To what extent do the sanctions damage security of supply in Germany?
According to Federal Economics Minister Robert Habeck, the Russian sanctions mean that around ten million cubic meters less gas is being delivered to Germany every day. This gas can be obtained elsewhere. "We will not declare the alert level today," says Habeck. According to him, Germany is prepared for the sanctions announced by Russia in the energy sector. "We have prepared for the situation," said the Green politician. The market can compensate for the gas failure from Russia. There are alternatives for delivery, he said without first giving details. The developments showed that energy could be used as a weapon. The prerequisite for Germany to be secure in the future is the expansion of renewable energies, which the federal government is trying to achieve.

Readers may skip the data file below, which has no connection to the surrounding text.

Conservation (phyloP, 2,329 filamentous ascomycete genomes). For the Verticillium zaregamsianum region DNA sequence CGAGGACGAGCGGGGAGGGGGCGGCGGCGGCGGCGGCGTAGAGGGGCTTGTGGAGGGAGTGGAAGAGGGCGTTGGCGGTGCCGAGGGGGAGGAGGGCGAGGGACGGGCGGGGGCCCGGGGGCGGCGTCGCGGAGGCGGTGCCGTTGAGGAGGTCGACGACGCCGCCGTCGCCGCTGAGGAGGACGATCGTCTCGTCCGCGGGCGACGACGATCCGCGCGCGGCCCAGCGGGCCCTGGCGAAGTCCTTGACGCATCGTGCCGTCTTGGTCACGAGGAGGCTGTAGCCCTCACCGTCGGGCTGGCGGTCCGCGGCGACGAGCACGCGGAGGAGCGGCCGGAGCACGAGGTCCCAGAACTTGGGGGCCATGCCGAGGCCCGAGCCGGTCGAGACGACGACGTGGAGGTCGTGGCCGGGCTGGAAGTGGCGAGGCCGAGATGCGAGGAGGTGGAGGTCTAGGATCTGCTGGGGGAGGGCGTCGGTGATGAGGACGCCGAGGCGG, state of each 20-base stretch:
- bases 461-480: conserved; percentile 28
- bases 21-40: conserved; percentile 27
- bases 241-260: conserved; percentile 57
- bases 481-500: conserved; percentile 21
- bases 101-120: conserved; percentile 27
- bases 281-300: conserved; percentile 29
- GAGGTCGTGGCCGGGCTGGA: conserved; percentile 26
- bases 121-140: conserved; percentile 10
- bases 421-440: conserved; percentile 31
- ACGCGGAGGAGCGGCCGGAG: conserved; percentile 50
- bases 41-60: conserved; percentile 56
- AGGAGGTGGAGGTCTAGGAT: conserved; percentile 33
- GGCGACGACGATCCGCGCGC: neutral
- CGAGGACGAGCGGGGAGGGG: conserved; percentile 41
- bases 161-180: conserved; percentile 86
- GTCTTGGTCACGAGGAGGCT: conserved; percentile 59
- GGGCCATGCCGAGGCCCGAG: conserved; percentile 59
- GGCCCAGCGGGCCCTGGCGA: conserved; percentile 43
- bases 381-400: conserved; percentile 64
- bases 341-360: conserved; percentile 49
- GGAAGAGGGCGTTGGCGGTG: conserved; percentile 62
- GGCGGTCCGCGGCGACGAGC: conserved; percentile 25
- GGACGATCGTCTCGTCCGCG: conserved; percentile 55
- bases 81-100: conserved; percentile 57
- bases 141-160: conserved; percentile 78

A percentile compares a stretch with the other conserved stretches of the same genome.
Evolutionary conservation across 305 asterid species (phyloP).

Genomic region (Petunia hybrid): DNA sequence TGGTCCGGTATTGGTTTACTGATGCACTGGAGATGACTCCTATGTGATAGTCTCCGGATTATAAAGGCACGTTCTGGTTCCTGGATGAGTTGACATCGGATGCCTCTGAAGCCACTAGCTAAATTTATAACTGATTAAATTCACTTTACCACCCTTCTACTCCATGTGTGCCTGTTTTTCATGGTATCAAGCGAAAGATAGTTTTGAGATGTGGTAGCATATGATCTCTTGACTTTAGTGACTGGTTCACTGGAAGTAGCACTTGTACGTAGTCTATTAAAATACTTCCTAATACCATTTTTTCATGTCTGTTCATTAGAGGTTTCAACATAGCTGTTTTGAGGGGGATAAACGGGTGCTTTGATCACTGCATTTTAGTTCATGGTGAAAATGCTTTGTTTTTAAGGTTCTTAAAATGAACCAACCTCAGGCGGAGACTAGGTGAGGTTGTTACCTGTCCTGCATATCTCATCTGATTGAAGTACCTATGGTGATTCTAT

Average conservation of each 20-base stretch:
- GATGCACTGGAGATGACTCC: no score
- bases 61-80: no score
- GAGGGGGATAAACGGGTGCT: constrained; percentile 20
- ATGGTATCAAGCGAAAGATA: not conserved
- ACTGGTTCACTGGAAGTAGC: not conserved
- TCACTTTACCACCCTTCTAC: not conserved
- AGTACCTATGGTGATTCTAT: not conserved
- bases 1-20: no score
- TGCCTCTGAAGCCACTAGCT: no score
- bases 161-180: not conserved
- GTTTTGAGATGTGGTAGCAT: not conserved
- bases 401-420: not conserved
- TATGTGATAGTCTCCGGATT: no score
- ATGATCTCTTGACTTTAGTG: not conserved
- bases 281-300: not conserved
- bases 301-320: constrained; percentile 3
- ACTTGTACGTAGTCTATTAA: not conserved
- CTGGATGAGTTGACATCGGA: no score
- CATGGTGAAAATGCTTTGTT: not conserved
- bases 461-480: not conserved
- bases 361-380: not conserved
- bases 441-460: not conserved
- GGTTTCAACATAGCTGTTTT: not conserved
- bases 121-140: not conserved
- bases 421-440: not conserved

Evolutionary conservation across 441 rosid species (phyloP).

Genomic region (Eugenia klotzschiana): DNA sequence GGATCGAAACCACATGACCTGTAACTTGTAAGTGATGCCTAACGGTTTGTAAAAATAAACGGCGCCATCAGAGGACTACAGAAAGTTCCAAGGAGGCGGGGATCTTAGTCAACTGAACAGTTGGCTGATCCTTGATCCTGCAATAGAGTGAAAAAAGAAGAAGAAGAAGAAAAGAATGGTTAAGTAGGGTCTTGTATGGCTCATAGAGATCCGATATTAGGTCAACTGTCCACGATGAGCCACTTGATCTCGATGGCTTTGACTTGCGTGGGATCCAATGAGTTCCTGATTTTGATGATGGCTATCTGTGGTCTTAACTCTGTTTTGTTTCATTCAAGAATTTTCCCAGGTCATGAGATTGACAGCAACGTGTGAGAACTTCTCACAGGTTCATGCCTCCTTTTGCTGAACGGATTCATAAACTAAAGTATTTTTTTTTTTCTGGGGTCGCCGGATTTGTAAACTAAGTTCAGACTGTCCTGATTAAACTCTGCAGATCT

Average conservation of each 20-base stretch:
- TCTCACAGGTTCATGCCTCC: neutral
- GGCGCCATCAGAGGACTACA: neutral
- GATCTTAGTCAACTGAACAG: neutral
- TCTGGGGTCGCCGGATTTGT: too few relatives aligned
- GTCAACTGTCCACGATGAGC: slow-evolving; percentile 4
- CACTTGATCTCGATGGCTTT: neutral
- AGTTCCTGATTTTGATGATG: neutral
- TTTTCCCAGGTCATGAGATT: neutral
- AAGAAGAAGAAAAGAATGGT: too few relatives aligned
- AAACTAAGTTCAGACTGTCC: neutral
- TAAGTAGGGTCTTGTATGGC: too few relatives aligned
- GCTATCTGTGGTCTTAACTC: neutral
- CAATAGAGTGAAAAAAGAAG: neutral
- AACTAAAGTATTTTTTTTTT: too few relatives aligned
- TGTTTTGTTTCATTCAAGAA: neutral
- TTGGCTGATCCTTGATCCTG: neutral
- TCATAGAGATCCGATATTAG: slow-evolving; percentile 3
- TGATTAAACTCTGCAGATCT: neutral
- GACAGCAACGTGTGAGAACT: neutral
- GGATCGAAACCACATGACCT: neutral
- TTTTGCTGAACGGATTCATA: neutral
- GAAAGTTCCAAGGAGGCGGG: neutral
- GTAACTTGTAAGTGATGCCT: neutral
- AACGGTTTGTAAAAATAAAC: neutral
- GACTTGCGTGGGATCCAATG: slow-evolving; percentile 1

How is Germany's largest energy supplier Uniper reacting?
Uniper still sees many unanswered questions about the sanctions. "We are examining this in detail," said a company spokesman. Uniper accounts for around a quarter of Germany's storage capacity. The largest single storage facility is operated by Gazprom Germania subsidiary Astora, which falls under the new sanctions. The storage facility is located in Rehden, Lower Saxony. It accounts for around a fifth of German capacity. Most recently, however, hardly any gas was stored in the Rehden storage facility.